# Does a massless pulley accelerate? [duplicate]

From Newton’s second law, $$F=ma$$, a massless object will always have zero net force. So can a massless pulley accelerate?

From a classical perspective, the acceleration of a massless object doesn't depend on the forces acting on it, it only depends on the kinematic constraints with surrounding masses. In short,

1. Massless objects can have acceleration (including infinite)
2. Forces acting on massless objects are always in balance

Of course, it sometimes leads to all sorts of paradoxes, which only tells us that massless object in classical physics is an abstraction.

• Got it, Thanks a lot. Apr 28, 2021 at 11:32

Mostly objects with infinitesimal small mass arrange themselves in such a manner that the forces on them get balanced.

For example, let's talk about the reflection of waves with one end fixed and other end free (i.e. a massless ring attached to a rod). As the wave reaches the free end, the massless ring goes more than the amplitude of the wave. It does so to make the forces balanced.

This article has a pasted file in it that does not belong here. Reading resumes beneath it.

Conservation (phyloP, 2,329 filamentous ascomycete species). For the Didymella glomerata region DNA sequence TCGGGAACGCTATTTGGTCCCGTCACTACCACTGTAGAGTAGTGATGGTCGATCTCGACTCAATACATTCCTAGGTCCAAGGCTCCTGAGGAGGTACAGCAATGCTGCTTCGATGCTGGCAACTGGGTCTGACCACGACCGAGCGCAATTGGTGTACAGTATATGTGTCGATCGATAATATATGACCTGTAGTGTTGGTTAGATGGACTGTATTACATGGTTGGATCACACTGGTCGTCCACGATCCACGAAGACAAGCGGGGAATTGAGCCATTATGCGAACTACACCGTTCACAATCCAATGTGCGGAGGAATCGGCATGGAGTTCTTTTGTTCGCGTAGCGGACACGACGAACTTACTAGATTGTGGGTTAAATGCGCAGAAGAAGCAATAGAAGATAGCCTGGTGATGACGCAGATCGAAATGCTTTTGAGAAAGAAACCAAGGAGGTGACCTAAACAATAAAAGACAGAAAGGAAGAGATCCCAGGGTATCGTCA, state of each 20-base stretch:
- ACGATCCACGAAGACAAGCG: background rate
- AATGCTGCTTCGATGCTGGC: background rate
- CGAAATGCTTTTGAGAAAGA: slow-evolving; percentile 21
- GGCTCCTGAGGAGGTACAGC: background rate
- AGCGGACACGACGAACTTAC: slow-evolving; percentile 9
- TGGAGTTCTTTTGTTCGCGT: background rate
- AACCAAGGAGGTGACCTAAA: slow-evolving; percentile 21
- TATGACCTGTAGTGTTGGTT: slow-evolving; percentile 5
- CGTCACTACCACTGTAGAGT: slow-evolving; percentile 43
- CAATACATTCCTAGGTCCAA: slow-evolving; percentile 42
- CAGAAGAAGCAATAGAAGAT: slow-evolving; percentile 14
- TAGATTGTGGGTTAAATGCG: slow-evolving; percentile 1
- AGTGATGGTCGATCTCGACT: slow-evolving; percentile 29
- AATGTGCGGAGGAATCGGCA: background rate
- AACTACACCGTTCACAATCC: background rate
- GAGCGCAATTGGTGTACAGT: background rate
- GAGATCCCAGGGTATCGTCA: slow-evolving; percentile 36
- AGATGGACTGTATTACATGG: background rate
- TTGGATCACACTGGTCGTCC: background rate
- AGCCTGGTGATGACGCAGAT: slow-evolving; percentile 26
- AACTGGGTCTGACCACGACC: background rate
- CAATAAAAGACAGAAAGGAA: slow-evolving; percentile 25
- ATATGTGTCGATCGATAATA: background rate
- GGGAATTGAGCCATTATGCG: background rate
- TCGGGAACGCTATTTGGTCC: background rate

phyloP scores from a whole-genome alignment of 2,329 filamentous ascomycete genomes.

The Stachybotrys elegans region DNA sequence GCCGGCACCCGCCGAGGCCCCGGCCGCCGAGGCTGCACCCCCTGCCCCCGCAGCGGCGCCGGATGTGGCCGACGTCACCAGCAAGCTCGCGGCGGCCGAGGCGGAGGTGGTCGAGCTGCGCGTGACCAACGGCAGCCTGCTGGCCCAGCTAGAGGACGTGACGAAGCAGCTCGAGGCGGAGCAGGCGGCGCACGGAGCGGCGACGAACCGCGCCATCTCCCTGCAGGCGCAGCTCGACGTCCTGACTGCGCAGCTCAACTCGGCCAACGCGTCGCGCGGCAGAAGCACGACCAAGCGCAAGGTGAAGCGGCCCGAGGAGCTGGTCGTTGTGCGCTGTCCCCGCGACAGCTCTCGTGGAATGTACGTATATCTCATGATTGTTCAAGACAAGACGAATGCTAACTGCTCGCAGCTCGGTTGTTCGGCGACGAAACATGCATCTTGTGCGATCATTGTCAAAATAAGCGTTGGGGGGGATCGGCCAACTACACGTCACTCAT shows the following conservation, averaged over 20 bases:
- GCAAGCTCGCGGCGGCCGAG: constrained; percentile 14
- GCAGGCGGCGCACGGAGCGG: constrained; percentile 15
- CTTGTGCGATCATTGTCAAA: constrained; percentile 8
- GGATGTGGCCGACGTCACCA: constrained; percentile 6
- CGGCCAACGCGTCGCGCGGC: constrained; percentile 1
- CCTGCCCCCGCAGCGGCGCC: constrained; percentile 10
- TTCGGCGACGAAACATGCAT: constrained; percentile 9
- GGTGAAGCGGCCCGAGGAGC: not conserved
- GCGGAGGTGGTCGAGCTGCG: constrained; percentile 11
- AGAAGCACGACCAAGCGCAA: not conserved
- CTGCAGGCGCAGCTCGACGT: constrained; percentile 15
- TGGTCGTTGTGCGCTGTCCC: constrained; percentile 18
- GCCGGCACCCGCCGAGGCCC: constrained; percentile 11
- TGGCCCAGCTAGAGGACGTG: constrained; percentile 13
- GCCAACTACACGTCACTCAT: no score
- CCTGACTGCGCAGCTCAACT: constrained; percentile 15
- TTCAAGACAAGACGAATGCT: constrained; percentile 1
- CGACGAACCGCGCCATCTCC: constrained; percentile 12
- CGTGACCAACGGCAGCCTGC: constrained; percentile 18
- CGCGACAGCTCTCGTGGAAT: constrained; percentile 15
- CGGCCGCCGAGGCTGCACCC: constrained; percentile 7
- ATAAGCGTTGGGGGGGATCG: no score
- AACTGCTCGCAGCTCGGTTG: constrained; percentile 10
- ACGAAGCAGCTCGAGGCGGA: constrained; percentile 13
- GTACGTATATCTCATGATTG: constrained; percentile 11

Notice how the massless ring's displacement is higher than that of the wave's amplitude. It happens so that the string goes perpendicular to the rod and makes the forces balanced as there are no vertical forces left to balance out.

• What would happen if two forces with different magnitude is exert on a massless object in opposite direction? How would the forces be balance? Apr 28, 2021 at 11:34
• @Eugene It depends on the kinematic constraints, either one force's magnitude increases or the magnitude of the other force decreases. For example in this case the Tension in the string is same but the normal reaction between the rod and the ring changes to adjust itself with the tension. Apr 28, 2021 at 11:41
• Ok, got it thanks! Apr 28, 2021 at 11:54